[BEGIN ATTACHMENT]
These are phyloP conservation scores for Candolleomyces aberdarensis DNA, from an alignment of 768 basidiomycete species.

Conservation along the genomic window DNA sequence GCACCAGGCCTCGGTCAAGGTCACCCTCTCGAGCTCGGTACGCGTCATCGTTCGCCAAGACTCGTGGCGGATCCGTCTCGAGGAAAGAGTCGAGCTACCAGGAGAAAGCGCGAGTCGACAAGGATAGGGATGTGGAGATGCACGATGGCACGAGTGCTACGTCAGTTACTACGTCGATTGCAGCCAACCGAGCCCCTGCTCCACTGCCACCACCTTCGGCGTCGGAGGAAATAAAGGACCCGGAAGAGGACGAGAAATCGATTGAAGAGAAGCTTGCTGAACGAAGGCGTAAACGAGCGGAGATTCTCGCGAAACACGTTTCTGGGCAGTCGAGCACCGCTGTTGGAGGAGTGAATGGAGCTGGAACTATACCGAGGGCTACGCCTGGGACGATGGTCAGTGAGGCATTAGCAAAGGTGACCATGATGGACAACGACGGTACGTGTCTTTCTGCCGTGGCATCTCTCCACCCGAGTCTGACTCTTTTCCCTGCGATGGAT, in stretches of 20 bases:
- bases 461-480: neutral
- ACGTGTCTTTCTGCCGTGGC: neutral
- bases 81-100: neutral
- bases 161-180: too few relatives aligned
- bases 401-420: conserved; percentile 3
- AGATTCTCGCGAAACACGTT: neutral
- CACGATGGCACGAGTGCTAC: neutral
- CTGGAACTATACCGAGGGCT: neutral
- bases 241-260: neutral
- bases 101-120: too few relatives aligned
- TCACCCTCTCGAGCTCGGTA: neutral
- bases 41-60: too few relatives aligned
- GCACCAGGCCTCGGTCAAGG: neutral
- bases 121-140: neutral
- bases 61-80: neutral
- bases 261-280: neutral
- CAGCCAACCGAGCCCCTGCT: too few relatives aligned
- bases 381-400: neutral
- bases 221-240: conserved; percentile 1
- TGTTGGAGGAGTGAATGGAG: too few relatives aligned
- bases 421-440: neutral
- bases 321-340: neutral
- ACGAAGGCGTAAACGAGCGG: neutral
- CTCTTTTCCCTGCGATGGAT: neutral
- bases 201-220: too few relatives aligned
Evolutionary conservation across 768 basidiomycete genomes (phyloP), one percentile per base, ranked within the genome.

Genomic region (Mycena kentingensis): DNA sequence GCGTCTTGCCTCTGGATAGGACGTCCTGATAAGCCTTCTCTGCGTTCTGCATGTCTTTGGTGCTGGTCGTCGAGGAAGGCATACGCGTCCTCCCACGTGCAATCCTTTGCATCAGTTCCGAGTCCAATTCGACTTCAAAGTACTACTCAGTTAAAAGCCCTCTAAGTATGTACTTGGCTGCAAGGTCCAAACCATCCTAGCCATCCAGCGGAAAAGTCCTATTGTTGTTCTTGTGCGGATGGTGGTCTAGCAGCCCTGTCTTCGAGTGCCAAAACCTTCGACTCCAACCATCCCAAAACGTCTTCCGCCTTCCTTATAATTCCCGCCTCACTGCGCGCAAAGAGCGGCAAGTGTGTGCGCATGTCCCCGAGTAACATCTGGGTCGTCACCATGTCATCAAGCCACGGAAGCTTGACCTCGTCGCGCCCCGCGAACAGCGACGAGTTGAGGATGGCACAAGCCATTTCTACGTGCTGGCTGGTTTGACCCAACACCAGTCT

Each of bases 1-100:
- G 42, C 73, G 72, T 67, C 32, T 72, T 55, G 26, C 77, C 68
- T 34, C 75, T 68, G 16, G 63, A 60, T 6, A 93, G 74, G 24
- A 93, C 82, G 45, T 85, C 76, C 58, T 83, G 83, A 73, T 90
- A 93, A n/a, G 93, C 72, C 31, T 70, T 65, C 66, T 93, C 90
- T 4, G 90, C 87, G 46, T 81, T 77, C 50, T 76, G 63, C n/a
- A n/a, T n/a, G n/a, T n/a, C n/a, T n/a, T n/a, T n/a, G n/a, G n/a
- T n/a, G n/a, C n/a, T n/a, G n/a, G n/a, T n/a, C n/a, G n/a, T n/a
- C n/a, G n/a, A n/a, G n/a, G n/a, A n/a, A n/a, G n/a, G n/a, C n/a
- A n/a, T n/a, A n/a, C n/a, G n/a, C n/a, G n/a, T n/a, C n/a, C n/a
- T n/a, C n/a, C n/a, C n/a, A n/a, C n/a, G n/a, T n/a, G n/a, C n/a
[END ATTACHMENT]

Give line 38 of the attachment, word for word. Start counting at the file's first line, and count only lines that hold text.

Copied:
- C n/a, G n/a, A n/a, G n/a, G n/a, A n/a, A n/a, G n/a, G n/a, C n/a